On September 28, 2023, the United States Environmental Protection Agency ("EPA") Office of Enforcement and Compliance Assurance ("OECA") released a memorandum announcing its new Climate Enforcement and Compliance Strategy. The new strategy calls for EPA to focus enforcement on increasing oversight of oil and gas facilities, landfills, and the production and consumption of hydrofluorocarbons.
This strategy is in response to President Biden's 2021 Executive Order 14008, calling on federal agencies to implement changes to tackle the climate crisis. To meet this directive, the OECA Strategy Memo lays out the following three enforcement and compliance requirements: "(1) prioritize enforcement and compliance actions to mitigate climate change; (2) include climate adaptation and resilience in case conclusions whenever appropriate; and (3) provide technical assistance to achieve climate-related solutions and build climate change capacity among EPA staff and our state and local partners." These requirements apply across criminal and civil enforcement actions by EPA, whether at federal or private facilities, and whether related to cleanup activities or other environmental regulatory programs.
In prioritizing enforcement activities that will reduce greenhouse gases in an effort to combat climate change, EPA will focus on responding to allegations addressing greenhouse gases and volatile organic compound emissions, including gas flaring, storage tank emissions, wastewater treatment systems, incineration/combustion operations, Greenhouse Gas Reporting Rule compliance, and Renewable Fuel Standards compliance. Regulated entities could experience an increase in enforcement actions in these areas and should review their operations to ensure compliance with these prioritized activities.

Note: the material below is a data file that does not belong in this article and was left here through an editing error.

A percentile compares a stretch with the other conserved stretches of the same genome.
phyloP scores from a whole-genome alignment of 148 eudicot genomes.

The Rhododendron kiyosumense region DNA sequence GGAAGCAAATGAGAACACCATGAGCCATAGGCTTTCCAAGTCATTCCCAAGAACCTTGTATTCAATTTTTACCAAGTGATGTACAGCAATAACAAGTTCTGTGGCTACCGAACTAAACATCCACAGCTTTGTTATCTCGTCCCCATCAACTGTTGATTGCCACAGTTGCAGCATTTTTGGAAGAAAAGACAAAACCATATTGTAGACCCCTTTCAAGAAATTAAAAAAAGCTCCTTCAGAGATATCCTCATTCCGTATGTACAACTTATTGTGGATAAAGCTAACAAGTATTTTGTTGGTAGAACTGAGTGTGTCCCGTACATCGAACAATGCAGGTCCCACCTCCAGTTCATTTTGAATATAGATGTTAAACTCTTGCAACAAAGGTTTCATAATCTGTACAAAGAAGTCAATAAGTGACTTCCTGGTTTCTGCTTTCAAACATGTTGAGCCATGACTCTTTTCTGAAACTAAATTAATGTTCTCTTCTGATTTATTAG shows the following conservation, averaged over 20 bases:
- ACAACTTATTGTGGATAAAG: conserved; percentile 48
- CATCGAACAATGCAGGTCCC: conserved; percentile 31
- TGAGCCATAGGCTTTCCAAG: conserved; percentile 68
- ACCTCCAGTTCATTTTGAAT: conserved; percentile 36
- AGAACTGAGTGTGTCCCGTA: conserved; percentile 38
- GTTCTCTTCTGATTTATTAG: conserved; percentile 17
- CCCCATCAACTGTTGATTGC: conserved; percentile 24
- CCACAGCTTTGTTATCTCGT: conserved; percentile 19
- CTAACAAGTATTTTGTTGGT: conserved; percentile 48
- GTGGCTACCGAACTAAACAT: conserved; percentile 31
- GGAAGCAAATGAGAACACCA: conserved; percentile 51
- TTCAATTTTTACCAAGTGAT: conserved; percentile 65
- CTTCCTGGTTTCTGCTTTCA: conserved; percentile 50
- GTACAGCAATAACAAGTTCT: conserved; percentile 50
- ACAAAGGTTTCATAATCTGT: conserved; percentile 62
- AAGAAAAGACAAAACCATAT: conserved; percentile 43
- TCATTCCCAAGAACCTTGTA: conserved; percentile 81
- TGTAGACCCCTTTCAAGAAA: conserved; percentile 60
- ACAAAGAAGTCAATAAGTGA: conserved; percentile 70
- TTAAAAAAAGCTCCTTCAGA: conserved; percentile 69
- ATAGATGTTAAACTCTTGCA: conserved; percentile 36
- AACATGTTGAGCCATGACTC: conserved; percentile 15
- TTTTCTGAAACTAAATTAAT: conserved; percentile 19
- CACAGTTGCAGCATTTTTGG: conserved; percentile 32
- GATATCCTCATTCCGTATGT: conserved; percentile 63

This OECA memorandum also directs EPA to incorporate climate resilience into case resolution within existing enforcement and compliance programs. Under this directive, EPA will consider climate risks at facilities under other regulatory programs, such as the Comprehensive Environmental Response, Compensation, and Liability Act ("CERCLA"), Resource Conservation and Recovery Act ("RCRA"), and Clean Water Act. Enforcement staff are also instructed to consider future results of climate change, such as extreme weather events, in enforcing these statutes. Overall, this could increase the scope and amount of enforcement activity under other existing statutes not directly related to climate change.
To support these new goals, OECA intends to provide technical assistance to EPA staff as well as state and local partners. OECA aims to create tools to help incorporate risk into infrastructure planning, such as the Climate Resilience Evaluation and Awareness Tool. EPA also intends to expand resources for its staff to address climate change within their work, including creating an "electronic repository of climate mitigation, adaptation, and resilience approaches to serve as examples for consideration in future activities." The guidance also directs EPA staff to consider climate risks during inspections under the Clean Air Act, RCRA, and CERCLA. These changes may increase scrutiny of facilities located in coastal areas or other areas thought to be at risk due to climate change.
The new directives build off of EPA's August 2023 announcement, creating the first-ever national enforcement and compliance initiative on climate change, targeting methane emissions from oil, gas, and landfill facilities and the importation of hydrofluorocarbons. Together, these actions demonstrate increased EPA scrutiny of climate-related activities and may signal an increase in enforcement actions for alleged breaches of current and future climate-related rules, including those related to greenhouse gas reporting. EPA is not only instructing its staff to place more focus and emphasis on enforcement actions targeting reductions of greenhouse gas emissions, but also increasing resources to support this effort. Together, this will likely result in more scrutiny and a higher rate of enforcement actions against regulated industry.
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